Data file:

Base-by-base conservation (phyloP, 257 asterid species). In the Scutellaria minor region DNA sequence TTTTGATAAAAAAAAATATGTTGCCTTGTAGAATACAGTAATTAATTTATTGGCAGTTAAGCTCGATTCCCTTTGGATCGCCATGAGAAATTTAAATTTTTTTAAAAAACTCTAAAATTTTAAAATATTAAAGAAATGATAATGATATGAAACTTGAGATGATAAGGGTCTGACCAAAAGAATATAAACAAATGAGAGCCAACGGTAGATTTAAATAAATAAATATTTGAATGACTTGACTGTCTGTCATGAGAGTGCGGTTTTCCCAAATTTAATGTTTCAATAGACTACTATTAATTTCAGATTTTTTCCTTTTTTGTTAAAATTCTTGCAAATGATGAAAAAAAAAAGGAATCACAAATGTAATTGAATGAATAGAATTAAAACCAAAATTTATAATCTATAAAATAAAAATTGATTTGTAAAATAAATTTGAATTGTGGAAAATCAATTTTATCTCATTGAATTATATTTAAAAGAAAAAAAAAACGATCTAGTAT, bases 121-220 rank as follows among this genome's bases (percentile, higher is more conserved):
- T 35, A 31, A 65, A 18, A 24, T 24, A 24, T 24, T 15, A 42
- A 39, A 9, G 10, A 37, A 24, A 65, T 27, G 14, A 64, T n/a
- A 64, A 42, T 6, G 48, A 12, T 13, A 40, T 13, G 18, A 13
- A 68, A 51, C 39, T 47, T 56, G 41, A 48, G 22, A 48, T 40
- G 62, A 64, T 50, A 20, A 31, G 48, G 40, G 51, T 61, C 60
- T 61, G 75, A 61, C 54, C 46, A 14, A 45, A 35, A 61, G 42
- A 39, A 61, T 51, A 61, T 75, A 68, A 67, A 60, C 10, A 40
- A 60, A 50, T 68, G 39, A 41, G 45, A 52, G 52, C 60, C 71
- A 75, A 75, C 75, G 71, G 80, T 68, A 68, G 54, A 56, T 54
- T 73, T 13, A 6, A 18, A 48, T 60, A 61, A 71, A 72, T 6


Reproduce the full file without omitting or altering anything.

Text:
Base-by-base conservation (phyloP, 257 asterid species). In the Scutellaria minor region DNA sequence TTTTGATAAAAAAAAATATGTTGCCTTGTAGAATACAGTAATTAATTTATTGGCAGTTAAGCTCGATTCCCTTTGGATCGCCATGAGAAATTTAAATTTTTTTAAAAAACTCTAAAATTTTAAAATATTAAAGAAATGATAATGATATGAAACTTGAGATGATAAGGGTCTGACCAAAAGAATATAAACAAATGAGAGCCAACGGTAGATTTAAATAAATAAATATTTGAATGACTTGACTGTCTGTCATGAGAGTGCGGTTTTCCCAAATTTAATGTTTCAATAGACTACTATTAATTTCAGATTTTTTCCTTTTTTGTTAAAATTCTTGCAAATGATGAAAAAAAAAAGGAATCACAAATGTAATTGAATGAATAGAATTAAAACCAAAATTTATAATCTATAAAATAAAAATTGATTTGTAAAATAAATTTGAATTGTGGAAAATCAATTTTATCTCATTGAATTATATTTAAAAGAAAAAAAAAACGATCTAGTAT, bases 121-220 rank as follows among this genome's bases (percentile, higher is more conserved):
- T 35, A 31, A 65, A 18, A 24, T 24, A 24, T 24, T 15, A 42
- A 39, A 9, G 10, A 37, A 24, A 65, T 27, G 14, A 64, T n/a
- A 64, A 42, T 6, G 48, A 12, T 13, A 40, T 13, G 18, A 13
- A 68, A 51, C 39, T 47, T 56, G 41, A 48, G 22, A 48, T 40
- G 62, A 64, T 50, A 20, A 31, G 48, G 40, G 51, T 61, C 60
- T 61, G 75, A 61, C 54, C 46, A 14, A 45, A 35, A 61, G 42
- A 39, A 61, T 51, A 61, T 75, A 68, A 67, A 60, C 10, A 40
- A 60, A 50, T 68, G 39, A 41, G 45, A 52, G 52, C 60, C 71
- A 75, A 75, C 75, G 71, G 80, T 68, A 68, G 54, A 56, T 54
- T 73, T 13, A 6, A 18, A 48, T 60, A 61, A 71, A 72, T 6